On 15 April 2019, Alex Tan published an article claiming that a video feature by the NHK, titled “NHK Japan: Singapore’s poor look for food at night”, exposed the “actual state” of Singapore’s poverty.
This is misleading news. It suggests that the NHK has revealed a cover up of poverty in Singapore. Yet there has been no cover up. As a matter of logic, the existence of poverty in any society also does not, alone, prevent a country from calling itself as having achieved “First World” status.
While NHK World-Japan did feature a short video on Singapore’s homeless and needy, this was dedicated to drawing attention to the fact that poverty exists in Singapore. Nothing in the video referred to any facts or figures, and the allegations made by Alex Tan regarding (1) the increase in families dependent on long-term financial aid and (2) the Gini Coefficient (measure of income inequality) of Singapore are purely Alex Tan’s own attempts at linking the video to his allegations.
About the NHK World-Japan video
NHK World-Japan is the international service of Japan’s public broadcaster, NHK. It has a focus on information regarding Japan and Asia, broadcasting via television, radio and online.
On 20 February 2019, NHK World-Japan produced the video in question, which you can view here.
The video highlighted the fact that there were homeless and needy in Singapore, and also focused on how Willing Hearts, a charity that reaches out to the aging poor, was assisting some of these people.
The video makes no allegation regarding the level of income inequality in Singapore, or any opinion on the rise or fall of levels of poverty/inequality in Singapore.
About Alex Tan’s figures
Alex is incorrect in his figures and misleading in how he cites them. We deal with each of his allegations below:-
“According to the latest public assistance statistics by the Ministry of Social and Family Development (MSF) in Oct 2018, the number of families dependent on long-term financial aid has jumped by 24% in four years. In 2013, only 3,568 families were on public assistance, but the figure jumped to 4,409 in the financial year of 2017.”
There was no jump. He has also not indicated what is the cause for the trend cited.
The figures showing the state of provision of long-term financial aid is accessible from the MSF report entitled the “Comcare Trends Report FY 2013-FY2017 here. We note that the report is a publicly available document which has been relied upon in MSF parliamentary responses. In short, the increase has been gradual over the years:
More important than the fact of the gradual growth is the reason or reasons for this development. In a Straits Times report on the issue, the report cited:
“Social workers and sociologists told The Straits Times that the increase in those needing long-term support was due to a range of factors, from Singapore’s ageing society to more people remaining single to shrinking family sizes.
Elderly folk on the scheme used to hold low-paying jobs and may now be in dire straits as they fall ill or cannot work due to old age.
Their children themselves could also be struggling to cope financially, and it is harder for these elderly people to get much support, said Mrs Tan-Wu Meiling, executive director of Shine Children and Youth Services.”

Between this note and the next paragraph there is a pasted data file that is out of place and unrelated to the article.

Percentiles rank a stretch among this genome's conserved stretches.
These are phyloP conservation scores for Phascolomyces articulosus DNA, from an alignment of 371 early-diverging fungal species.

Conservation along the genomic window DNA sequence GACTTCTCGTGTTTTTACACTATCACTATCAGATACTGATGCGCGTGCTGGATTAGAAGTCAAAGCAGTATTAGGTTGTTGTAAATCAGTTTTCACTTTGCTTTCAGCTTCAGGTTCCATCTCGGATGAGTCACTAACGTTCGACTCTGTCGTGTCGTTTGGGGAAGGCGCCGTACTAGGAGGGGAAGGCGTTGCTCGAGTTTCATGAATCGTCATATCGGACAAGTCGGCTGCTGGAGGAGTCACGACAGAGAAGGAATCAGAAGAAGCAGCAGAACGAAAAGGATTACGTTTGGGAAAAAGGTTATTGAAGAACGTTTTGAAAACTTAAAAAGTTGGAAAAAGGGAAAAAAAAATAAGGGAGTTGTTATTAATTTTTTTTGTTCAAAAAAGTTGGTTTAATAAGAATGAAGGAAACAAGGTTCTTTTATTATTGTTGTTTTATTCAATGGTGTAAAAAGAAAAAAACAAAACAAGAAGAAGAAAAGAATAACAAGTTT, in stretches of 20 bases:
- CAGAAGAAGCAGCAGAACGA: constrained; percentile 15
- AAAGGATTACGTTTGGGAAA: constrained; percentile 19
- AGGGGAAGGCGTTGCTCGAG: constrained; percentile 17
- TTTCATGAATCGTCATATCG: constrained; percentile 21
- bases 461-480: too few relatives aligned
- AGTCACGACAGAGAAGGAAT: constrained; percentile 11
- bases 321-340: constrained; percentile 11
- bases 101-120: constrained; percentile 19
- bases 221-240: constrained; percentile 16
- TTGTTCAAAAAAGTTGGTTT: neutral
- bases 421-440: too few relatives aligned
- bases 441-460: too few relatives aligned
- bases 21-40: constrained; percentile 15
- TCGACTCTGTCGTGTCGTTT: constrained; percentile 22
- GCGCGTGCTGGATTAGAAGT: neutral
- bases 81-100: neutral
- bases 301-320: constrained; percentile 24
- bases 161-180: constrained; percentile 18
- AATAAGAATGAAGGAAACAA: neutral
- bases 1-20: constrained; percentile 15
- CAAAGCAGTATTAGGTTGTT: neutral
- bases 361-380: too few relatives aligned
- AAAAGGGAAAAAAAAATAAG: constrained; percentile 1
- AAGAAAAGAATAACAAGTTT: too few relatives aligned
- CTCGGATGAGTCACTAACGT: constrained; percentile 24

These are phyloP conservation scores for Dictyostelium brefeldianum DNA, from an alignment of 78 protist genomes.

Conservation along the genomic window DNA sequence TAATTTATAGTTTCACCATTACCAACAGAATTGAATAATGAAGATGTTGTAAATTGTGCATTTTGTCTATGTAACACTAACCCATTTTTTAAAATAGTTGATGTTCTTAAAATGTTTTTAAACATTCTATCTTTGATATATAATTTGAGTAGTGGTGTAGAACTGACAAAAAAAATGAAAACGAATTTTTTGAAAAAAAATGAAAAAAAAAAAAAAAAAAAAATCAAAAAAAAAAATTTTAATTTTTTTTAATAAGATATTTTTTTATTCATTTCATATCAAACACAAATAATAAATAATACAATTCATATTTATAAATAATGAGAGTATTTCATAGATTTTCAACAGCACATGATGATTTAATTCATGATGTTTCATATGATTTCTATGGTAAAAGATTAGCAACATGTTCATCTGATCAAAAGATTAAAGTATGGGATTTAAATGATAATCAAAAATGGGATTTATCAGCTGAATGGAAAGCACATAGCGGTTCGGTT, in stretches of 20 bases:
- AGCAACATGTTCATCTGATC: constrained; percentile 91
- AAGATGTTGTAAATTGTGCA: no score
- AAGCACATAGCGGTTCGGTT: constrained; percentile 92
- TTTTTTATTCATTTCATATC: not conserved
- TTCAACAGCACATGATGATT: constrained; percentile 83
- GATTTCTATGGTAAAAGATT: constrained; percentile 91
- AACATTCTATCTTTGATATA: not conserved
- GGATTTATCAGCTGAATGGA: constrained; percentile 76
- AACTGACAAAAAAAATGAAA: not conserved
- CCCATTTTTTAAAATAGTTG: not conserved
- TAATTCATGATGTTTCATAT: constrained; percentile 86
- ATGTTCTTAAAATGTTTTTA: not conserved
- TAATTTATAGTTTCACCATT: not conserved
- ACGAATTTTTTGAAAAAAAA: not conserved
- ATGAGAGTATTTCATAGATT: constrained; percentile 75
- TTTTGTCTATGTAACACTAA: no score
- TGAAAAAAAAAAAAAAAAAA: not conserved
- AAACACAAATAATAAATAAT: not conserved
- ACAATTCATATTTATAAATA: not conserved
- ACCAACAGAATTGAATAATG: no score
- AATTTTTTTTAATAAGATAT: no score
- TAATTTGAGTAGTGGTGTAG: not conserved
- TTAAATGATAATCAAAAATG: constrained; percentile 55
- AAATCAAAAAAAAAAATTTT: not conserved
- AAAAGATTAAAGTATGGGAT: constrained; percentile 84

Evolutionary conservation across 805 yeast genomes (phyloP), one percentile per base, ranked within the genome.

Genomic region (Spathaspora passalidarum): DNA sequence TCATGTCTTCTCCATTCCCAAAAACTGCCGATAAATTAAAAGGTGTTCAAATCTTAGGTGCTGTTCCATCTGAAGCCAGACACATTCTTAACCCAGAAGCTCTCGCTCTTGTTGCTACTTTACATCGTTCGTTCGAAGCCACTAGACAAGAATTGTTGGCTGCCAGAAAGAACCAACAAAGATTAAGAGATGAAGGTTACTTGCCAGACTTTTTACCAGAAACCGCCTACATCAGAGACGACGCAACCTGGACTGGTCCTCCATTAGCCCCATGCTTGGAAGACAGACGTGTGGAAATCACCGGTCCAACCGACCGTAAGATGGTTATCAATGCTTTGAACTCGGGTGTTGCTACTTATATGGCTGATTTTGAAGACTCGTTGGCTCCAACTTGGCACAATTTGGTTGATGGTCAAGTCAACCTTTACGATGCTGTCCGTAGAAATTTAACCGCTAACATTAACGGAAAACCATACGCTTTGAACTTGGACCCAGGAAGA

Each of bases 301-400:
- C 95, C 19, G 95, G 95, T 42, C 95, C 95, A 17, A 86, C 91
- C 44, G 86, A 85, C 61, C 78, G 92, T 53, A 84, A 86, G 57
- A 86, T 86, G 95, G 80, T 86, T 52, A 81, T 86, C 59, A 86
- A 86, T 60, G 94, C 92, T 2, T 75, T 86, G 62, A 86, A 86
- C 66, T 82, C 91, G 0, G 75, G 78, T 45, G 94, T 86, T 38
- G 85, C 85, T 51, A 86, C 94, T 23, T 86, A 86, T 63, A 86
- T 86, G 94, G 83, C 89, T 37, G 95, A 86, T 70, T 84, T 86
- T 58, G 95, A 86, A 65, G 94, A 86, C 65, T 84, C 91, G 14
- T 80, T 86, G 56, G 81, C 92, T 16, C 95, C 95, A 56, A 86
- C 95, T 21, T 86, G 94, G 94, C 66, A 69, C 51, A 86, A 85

We note that similar views are found in the MSF report.
“…the income inequality, measured by the gini coefficient, is among the world’s highest at 0.458”
In gist, the Gini Coefficient is a number between 0 and 1 – The closer the number is to 1 indicates that the level of income inequality in a country is more unequal, while a number close to 0 indicates greater equality.
Alex’s citing of the 0.458 figure misleading and incorrect. The figure of 0.458 is first a figure based on a “per household member” measurement that does not take into account government transfers and taxes.
If government transfers and taxes are taken into consideration, the figure drops to 0.404. It is also only after this is taken into account that one can see the trend of rising inequality picking up.
There are several ways of measuring the Gini Coefficient – either through the modified OECD scale, or the Square Root scale. Each reveals a figure far lower than 0.458. Alex Tan fails to mention any of this.
As for whether this is amongst the world’s highest levels of inequality, it is important to put things into some perspective, in that:
(1) The CIA World Factbook regards Singapore as the 35th country in terms of level of income inequality (with first being most unequal and 157th being the most equal).
(2) The Online Citizen – A generally more anti-establishment socio-political news site, takes a moderate stance in stating the following conclusion from its report on income inequality in Singapore:
“The picture of income inequality in Singapore is complicated. On one hand, the country has seen a significant income gap between its richest and poorest residents grow in dollar terms in recent years. On the other hand, Singapore has experienced dynamic growth, which has benefitted all workers, with low-income individuals experiencing faster wage growth than high-income individuals.
Additionally, there is reason to believe government measures have reigned in income inequality to some degree, though other countries have been more successful at this.
Finally, while Singapore has room for improvement, it compares well to some other major countries in terms of income inequality and mobility.
Like any other country with an economy based in capitalism, Singapore will have income inequality. Available data suggests that while the country should monitor and could continue to improve its distribution of income, it is heading in the right direction.“
We would respectfully agree.